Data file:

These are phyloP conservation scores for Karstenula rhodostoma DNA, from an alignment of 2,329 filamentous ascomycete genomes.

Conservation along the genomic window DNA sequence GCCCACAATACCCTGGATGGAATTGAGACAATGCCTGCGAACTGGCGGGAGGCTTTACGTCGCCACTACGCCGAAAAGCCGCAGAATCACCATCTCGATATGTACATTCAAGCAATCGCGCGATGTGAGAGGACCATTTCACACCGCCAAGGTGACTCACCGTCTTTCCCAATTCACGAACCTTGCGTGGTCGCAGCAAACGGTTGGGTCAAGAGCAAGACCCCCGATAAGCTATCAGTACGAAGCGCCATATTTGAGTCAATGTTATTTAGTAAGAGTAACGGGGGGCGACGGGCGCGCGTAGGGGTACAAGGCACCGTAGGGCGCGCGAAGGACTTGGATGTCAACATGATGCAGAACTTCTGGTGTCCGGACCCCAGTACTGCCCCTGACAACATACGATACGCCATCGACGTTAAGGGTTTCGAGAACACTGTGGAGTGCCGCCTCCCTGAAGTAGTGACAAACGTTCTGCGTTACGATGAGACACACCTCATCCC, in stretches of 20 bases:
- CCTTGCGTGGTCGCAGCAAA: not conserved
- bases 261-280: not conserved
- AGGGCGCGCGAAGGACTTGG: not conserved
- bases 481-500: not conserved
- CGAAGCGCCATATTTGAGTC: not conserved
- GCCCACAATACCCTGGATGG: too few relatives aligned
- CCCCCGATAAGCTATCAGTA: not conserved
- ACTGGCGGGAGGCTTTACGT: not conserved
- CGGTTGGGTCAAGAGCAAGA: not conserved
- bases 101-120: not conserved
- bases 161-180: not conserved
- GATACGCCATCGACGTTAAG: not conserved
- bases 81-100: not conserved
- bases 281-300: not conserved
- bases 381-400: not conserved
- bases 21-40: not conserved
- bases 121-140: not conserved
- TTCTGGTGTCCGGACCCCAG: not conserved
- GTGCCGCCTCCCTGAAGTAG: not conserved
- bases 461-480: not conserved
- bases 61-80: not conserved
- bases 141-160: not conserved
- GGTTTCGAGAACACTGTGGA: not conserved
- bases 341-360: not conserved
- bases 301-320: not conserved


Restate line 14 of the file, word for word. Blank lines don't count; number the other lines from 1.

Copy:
- GATACGCCATCGACGTTAAG: not conserved